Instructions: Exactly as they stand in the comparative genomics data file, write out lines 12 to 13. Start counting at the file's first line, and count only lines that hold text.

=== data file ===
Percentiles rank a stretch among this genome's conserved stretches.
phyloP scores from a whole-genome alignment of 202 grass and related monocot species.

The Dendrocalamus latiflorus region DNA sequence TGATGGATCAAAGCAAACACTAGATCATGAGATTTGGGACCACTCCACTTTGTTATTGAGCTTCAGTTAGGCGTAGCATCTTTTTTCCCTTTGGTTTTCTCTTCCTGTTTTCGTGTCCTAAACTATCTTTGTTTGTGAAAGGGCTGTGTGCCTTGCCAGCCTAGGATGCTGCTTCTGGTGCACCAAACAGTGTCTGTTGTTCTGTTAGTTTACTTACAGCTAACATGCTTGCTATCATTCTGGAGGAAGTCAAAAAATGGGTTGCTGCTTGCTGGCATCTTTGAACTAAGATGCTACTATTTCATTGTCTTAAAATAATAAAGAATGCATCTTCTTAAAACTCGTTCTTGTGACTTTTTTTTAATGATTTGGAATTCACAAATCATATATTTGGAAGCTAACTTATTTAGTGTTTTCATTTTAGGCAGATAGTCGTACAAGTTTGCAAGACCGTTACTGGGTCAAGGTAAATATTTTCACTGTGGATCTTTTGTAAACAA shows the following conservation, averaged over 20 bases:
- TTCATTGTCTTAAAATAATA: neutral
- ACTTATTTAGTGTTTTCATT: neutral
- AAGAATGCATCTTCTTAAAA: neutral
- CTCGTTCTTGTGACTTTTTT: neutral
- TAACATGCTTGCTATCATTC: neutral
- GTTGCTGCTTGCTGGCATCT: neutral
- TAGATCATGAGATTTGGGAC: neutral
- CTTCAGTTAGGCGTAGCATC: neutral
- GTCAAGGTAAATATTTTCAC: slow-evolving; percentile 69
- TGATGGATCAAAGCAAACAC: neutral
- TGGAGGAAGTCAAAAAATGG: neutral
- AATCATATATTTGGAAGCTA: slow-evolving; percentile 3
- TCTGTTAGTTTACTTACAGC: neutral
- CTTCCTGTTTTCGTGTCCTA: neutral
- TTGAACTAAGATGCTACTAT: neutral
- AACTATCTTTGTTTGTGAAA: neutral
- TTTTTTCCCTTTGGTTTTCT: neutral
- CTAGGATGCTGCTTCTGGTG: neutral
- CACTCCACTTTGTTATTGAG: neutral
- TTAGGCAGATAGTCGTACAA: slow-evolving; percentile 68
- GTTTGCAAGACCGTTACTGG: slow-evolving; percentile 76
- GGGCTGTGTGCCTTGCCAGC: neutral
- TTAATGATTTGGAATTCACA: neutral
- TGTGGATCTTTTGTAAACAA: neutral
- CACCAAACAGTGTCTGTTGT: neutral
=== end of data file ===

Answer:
- GTCAAGGTAAATATTTTCAC: slow-evolving; percentile 69
- TGATGGATCAAAGCAAACAC: neutral